¿Un botellazo, por favor?

I used to think that English was the right language, the only language. That everyone else translated their languages into English in their heads. I would hear instructions to put on my zapatos and in image of my pink Velcro light up shoes would pop into my head. Zapatos = shoes.

I remember my first time traveling to Mexico at six years old. We walked around shopping centers and I watched as families spoke rapidly with each other, and I wondered how quickly they translated the words in their heads before they spewed out new Spanish conversation. It only made sense that everyone thought in English. As I read the bright orange neon sign at the mall I knew that Zapatería = shoe store.

At seven years old I picked up French, and stared learning Hebrew shortly after that. It never occurred to me that the languages were interchangeable, that I could translate French to Spanish, Hebrew to French, Spanish to American Sign Language. English was always the right language. The only language. The other ones were just fluff.

As I got older, I had my share of Madams, Señoras, and גברתים, and at some point I realized that the extra languages were not so much superfluous but more of a way to see a different part of the world, a different way that people lived. I realized that not everyone thinks that way I do, and that language was just one way to demonstrate that.

Botellazo. It just doesn’t exist in English however it is absolutely my favorite word. Its meaning? To hit with a bottle. That’s it. Short and sweet. Botellazo. Si no me haces un pastel, te diré un botellazo. If-you-don’t-make-me-a-cake,-I’ll-hit-you-on-the-head-with-a-bottle just doesn’t sound nearly as good in English. Or as cool.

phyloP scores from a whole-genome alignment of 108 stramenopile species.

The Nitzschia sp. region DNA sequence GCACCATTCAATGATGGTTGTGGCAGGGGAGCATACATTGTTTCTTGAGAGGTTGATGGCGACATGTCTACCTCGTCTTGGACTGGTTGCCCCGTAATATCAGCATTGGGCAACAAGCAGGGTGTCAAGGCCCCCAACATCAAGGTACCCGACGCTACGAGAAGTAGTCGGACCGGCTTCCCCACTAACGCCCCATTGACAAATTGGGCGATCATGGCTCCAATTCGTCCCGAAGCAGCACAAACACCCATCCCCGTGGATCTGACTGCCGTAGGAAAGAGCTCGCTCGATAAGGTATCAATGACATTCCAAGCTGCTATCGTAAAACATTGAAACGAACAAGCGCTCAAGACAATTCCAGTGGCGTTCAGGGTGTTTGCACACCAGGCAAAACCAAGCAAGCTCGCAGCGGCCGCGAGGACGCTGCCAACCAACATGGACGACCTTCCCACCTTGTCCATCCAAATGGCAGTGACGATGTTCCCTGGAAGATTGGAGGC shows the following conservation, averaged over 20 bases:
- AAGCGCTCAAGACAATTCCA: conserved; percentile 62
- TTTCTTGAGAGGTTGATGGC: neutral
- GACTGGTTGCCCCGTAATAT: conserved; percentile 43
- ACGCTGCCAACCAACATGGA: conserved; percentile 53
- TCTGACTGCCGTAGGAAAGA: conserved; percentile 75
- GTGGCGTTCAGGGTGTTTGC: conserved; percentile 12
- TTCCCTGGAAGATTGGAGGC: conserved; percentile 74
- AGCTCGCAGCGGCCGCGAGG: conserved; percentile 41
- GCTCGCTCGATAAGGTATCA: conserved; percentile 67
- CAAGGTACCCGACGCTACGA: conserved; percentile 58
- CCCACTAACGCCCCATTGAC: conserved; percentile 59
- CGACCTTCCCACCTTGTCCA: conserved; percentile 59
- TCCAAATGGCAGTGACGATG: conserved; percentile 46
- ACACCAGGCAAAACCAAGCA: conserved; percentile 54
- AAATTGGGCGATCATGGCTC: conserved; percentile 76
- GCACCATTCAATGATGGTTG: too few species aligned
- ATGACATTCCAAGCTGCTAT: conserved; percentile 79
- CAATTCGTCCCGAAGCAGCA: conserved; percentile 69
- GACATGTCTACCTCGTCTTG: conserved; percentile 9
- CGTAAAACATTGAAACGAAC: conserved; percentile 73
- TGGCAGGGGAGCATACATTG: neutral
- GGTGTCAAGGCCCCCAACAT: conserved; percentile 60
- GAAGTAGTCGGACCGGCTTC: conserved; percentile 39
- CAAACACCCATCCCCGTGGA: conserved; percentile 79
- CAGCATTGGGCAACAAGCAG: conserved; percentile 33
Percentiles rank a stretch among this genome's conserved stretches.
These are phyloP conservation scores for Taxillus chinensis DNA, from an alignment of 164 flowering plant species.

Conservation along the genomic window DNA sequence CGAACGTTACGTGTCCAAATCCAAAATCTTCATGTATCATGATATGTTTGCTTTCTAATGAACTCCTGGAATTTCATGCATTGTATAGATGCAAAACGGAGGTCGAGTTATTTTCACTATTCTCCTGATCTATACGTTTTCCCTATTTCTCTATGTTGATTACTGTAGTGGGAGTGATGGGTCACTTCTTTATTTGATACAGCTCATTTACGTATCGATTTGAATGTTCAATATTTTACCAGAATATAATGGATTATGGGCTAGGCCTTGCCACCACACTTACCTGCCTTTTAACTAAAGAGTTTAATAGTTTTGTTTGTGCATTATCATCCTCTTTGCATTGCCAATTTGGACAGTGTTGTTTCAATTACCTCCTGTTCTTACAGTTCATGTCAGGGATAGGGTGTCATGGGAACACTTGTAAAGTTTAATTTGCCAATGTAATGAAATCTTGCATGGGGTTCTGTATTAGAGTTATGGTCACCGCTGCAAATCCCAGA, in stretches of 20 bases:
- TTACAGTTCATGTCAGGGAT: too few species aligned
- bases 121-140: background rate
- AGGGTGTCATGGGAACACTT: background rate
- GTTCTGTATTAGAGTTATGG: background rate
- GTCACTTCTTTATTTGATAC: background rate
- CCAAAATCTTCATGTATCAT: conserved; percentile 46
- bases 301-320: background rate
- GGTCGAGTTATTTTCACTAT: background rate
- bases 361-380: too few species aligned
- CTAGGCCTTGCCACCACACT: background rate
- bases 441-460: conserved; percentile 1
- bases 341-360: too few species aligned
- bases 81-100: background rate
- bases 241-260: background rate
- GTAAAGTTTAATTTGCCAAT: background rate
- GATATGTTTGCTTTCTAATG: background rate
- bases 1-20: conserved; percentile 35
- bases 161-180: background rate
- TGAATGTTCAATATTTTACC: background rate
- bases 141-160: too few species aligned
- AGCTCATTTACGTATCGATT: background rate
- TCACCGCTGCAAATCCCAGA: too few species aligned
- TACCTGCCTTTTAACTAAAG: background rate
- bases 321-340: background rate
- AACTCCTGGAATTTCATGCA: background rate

The other day while I was waiting for the train, a bunch of city workers jumped out of a truck, decked out in luminescent green snowsuits and armed with snow shovels, and started shoveling the path down to the train tracks. One of them started singing “Me duele, me duele, me duele…” and I smiled as the rest joined in, feeling bad that they had to do all this work while I just stood there in my ski jacket with the fur hood pulled up to keep me warm. It’s possible that I may have been staring, envisioning what my life would be like had I emigrated from Mexico, left everything I had just to move snow all winter and cut grass all summer. “Grosera,” I heard one of them yell over the noise of the oncoming train. I hadn’t meant to be rude at all, and I’m not sure if it was directed at me, but I responded “Feliz Navidad” and I saw the worker smile as I hopped on the train.

It’s scary not to know what’s going on. Not to know what everyone is saying, what they’re doing, what they want you to do. I too, am guilty, of watching Telemundo and forgetting that the rest of the company with me on the couch does not understand a word of the ongoing Telenovela. I sometimes speak in Spanish, not thinking, and realize that no one around me understands what I just said. My dog es bilingüe, como yo but somehow I forget that I cannot always just talk AT people when I want to talk TO them. People, unlike dogs, have conversation, responding and listening, and people, think in a specific language.

Everyone is different. Some of us think in English, some of us dream en español, and others translate Italiano to Deutsch without even thinking. But no way is wrong. Everyone has her own language, her own way of thinking and hoping and wishing and being, and that is exactly what makes the world interesting.